As the body’s largest organ, your skin reflects overall body health and well-being. Supple, glowing skin = healthy body. Dull, hyperpigmented skin = time to pay attention to yourself! Skin plays an important role as the body’s defender, and protects us from sun’s harmful UV rays, pollution, bacteria, and viruses constantly attacking the skin from the external environment. As people age, we realize the value of supplementing our skincare regimen. However, instead of going for a quick fix skincare routine as a temporary solution, below are our five most trusted habits to keep skin healthy.
Sunscreen, sunscreen, sunscreen! Repeat it as a mantra until you follow it every day. Exposure to the sun’s harmful UV rays damage outer skin cells and blood vessels leading to your skin looking discoloured, dry and wrinkled. When it happens repeatedly, skin loses its elasticity and texture. It can lead to many skin problems which you may not see in your younger age but will certainly come up later in your life. So, it is important to know sun protection is must, regardless of your age or the time of the year. Even if you are sitting indoors or working from an office, indirect sun rays have the capacity to affect your skin. Doctors recommend applying sunscreen every few hours to ensure constant protection.
Water is a miracle drink for our skin. Drinking plenty of water helps your skin work as a barrier for acne and gives you glowing skin by flushing out toxins. Skin is made of cells, which are largely made of water. Cells lose water throughout the day through things like exercise, pollution, etc. Keeping your skin cells thirsty makes your skin more prone to fine lines, ageing, and other skin problems. Drinking 2-3 litres of water every day can do wonders your skin health. A hydrated skin not only glows but is also soft and supple.
Eat Right And Healthy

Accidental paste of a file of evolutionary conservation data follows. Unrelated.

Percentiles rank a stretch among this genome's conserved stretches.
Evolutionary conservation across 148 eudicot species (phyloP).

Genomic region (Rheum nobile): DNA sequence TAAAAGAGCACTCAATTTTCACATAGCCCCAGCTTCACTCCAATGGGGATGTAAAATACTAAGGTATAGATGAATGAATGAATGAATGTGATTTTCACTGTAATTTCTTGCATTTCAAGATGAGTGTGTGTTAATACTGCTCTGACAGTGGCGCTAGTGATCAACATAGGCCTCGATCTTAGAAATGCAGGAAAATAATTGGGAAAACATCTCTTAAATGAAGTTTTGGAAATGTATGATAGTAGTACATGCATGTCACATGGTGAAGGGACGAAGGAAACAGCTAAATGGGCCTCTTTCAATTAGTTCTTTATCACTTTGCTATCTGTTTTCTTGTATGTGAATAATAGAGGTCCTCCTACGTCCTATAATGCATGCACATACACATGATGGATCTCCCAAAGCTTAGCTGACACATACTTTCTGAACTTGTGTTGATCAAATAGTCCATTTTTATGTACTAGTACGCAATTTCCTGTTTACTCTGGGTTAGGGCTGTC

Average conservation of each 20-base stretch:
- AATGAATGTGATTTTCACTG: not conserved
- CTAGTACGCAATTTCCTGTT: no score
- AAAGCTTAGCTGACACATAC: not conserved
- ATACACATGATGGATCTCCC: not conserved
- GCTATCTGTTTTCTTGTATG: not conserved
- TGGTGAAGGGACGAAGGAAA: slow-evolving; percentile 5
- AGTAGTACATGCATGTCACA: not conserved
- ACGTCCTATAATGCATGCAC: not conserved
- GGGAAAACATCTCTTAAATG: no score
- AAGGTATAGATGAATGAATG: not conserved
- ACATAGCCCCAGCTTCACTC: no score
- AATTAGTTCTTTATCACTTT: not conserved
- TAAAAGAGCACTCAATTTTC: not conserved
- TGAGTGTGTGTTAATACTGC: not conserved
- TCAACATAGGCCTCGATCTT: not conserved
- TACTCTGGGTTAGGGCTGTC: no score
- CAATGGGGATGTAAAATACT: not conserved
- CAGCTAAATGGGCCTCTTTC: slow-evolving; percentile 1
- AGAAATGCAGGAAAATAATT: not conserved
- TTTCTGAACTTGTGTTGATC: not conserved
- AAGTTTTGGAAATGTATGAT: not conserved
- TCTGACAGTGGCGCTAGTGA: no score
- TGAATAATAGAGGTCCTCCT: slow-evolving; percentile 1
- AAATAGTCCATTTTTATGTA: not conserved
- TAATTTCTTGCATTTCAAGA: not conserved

A healthy diet can help you look and feel your best. In our busy daily routine, we ignore eating healthy food. An unhealthy diet can damage your metabolism, cause weight gain, and even damage organs, such as your heart, liver and skin. Evidence shows a nutritious diet can help keep your skin healthy and glowing. For example, diets high in Vitamin C and low in fats and carbohydrates are linked with fewer wrinkles, skin thinning and dryness. Eating plenty of fruits, vegetables, whole grains and lean proteins, as some research suggests, can help increase the strength of skin’s natural barrier. Diet alone won’t solve skin problems, but some conditions can be greatly improved by good nutrition.
Find time to de-stress and sleep well
To encourage healthy skin and a healthy state of mind take steps to manage your stress. Get enough sleep, scale back your to-do list and make time to do the things you enjoy. Uncontrolled stress can make your skin more sensitive and trigger other skin problems. Lack of sleep can result in puffy eyes and dark circles. When you get enough sleep (7-8 hours), collagen production is stimulated and this helps your skin look younger and gives it a plump appearance. By keeping your mind calm and stress free, you might get stronger
A key to healthy skin is regular exercise. Physical activities boost blood circulation. Blood brings oxygen and nutrients to our organs including skin to make them work well. It also helps our body carry away waste products, including free radicals, from working cells. By this way, exercise plays a vital role for cleansing your skin from the inside. If you really want to get healthy looking skin, make a habit of physical activity in your daily routine just like eating healthy food and drinking water.
It can be difficult to always follow these healthy habits. Though essential to keep our skin healthy and damage-free, it can be overwhelming to balance all of these each day. If you’re having a hard time and need just a little extra help, then try out India’s first drinkable skincare, Vitus Glow. Doctor-formulated with glutathione, collagen, biotin and vitamin C, this delicious distilled rose beauty drink is the perfect way to take care of your skin with an inside-out approach.